Oil rises as U.S. renew sanctions against Iran
Oil prices rose on Tuesday as the U.S. reintroduced sanctions against major crude exporter, Iran, tightening global markets.
Meanwhile, heatwave across Europe and other areas pushes oil up.
Sweet Brent crude oil futures were at 74.08 dollars per barrel.
U.S. West Texas Intermediate (WTI) crude futures were up at 69.21 dollars a barrel.
The U.S. sanctions against Iran, which shipped out almost three million barrels per day (bpd) of crude in July, officially came into effect at 12.01 a.m. U.S. Eastern time (04.01 GMT) on Tuesday.
Many countries, including U.S. allies in Europe as well as China and India, oppose the sanctions, but the U.S. government said it wants as many countries as possible to stop buying Iranian oil.
“It is our policy to get as many countries to zero as quickly as possible.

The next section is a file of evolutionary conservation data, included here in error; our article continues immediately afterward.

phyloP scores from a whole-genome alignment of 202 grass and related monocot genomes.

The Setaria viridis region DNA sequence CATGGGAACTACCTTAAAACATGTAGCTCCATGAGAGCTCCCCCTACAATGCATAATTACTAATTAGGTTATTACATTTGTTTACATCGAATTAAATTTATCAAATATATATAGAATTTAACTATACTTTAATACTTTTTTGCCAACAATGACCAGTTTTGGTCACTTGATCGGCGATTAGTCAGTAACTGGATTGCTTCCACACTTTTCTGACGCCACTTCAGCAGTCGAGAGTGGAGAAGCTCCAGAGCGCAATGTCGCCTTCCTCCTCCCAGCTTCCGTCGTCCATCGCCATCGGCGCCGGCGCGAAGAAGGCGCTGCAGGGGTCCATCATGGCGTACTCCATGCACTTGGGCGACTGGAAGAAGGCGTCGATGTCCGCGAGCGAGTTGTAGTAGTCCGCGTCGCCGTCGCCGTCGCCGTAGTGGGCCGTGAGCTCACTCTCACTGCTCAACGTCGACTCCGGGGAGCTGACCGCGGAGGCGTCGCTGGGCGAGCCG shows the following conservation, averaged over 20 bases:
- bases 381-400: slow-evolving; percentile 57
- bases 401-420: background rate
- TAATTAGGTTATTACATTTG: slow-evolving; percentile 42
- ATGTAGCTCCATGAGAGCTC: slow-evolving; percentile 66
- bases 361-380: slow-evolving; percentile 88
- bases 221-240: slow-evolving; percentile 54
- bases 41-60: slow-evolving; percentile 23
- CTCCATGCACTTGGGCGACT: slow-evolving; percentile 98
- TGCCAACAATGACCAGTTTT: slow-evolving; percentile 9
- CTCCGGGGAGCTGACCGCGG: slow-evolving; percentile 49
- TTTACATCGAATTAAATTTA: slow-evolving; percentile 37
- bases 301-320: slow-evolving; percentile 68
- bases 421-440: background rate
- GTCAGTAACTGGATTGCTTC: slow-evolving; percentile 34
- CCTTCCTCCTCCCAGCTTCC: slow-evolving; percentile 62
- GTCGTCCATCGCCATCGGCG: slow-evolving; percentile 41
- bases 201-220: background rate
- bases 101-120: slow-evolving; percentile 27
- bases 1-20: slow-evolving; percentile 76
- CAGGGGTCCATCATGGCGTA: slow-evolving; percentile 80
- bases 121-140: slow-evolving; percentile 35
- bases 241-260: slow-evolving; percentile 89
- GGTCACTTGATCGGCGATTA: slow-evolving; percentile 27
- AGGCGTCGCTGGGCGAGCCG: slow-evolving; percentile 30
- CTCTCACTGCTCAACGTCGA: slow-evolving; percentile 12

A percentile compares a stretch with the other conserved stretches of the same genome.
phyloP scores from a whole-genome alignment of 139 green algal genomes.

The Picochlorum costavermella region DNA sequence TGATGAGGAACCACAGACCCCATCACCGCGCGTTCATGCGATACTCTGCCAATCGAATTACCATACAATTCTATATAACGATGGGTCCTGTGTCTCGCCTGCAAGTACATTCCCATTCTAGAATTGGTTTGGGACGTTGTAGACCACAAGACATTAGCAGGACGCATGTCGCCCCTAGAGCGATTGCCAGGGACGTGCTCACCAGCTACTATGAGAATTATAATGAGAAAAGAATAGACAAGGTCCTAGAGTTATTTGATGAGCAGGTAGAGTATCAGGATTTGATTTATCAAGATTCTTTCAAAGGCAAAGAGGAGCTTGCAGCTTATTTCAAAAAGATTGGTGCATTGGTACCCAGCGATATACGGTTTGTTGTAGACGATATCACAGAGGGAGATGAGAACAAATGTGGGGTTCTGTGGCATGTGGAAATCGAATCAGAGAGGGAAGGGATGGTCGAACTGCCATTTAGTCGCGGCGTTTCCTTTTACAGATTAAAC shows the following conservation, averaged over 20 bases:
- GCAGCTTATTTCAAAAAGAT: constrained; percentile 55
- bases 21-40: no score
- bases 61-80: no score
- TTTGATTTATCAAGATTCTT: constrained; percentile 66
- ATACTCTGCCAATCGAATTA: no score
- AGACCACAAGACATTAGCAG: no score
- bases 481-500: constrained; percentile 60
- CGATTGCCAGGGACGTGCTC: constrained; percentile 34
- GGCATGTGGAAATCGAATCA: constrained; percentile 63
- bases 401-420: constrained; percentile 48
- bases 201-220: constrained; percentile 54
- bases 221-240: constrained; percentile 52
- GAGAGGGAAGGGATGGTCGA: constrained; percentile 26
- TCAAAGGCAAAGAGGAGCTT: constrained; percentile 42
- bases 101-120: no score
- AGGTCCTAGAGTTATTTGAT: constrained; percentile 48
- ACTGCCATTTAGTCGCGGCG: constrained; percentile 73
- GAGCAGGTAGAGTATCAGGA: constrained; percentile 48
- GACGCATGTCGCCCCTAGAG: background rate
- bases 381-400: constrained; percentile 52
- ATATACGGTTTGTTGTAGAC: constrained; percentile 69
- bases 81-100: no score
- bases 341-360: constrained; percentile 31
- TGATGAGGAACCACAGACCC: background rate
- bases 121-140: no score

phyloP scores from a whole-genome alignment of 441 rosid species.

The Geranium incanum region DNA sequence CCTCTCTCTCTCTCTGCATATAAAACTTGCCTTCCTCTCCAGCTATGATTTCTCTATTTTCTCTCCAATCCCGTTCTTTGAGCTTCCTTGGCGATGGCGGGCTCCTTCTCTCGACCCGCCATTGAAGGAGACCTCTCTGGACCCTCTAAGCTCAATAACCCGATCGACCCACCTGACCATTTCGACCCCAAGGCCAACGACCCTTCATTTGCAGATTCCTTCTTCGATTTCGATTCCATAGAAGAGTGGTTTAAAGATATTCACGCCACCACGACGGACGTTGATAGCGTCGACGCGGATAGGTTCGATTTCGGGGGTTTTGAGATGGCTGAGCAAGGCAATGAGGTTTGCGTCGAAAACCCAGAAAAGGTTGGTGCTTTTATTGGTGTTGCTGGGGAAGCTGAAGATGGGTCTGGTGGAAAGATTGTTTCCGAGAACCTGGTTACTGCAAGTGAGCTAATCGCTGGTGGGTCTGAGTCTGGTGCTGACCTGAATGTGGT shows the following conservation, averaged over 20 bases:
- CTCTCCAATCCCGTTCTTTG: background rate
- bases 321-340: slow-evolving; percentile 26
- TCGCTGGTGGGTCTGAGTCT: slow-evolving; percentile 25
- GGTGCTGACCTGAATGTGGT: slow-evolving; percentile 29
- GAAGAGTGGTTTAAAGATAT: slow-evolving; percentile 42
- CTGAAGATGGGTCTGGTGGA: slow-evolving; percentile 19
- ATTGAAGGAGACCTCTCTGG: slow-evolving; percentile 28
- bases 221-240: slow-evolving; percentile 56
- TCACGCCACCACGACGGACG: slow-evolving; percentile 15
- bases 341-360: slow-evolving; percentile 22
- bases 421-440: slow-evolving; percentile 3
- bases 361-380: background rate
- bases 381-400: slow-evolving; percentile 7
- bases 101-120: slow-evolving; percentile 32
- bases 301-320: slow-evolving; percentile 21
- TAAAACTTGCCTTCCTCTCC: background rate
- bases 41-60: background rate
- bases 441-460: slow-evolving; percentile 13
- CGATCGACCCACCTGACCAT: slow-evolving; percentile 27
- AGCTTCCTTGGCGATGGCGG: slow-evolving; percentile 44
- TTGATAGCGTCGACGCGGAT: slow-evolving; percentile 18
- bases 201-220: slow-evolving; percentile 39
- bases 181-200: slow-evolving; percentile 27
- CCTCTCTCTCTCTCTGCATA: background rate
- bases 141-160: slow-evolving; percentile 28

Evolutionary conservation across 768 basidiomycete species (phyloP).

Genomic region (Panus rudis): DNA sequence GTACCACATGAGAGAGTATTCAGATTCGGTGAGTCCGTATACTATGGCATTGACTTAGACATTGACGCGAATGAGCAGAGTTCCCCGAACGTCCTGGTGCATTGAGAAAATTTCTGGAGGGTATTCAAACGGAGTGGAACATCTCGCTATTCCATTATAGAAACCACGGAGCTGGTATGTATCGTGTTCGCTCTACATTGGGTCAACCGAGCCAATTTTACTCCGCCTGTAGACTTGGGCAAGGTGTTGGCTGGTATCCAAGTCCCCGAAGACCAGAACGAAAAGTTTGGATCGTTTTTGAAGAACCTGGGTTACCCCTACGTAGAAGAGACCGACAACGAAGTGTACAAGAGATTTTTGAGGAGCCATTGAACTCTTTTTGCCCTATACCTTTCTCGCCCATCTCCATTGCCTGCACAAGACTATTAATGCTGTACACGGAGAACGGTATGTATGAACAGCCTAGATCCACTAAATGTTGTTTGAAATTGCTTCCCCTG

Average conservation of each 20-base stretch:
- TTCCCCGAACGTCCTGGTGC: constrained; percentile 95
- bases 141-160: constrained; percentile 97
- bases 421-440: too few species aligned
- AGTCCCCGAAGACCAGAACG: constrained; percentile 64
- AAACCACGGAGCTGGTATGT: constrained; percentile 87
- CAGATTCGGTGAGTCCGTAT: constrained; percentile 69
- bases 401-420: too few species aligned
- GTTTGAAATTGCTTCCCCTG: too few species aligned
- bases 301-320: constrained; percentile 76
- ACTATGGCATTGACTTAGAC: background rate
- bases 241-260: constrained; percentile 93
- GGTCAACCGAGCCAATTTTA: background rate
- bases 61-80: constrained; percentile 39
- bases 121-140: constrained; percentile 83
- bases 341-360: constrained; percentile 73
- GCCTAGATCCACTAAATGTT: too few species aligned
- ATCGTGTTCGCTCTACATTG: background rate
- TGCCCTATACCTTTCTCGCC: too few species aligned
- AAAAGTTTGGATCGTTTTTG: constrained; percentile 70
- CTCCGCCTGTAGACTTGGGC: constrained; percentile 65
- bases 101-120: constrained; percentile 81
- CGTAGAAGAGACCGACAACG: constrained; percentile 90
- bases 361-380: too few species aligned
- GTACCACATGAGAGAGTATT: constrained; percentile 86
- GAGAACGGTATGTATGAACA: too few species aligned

“’We are going to work with individual countries on a case-by-case basis, but our goal is to reduce the amount of revenue and hard currency going into Iran,” said a senior U.S. administration official on Monday.
French bank Societe Generale said there was currently a “comfortable supply” in physical crude markets, but noted, “Iran sanctions will take another one million bpd off the markets.”
This would leave markets with a little spare capacity to deal with unforeseen disruptions, it said.
Some analysts warned that a global heat wave could also now affect oil demand.
Much of the northern hemisphere has been gripped by extreme heat this summer, pushing up demand for industrial and residential cooling.
This mostly impacts demand for power fuels such as thermal coal and natural gas.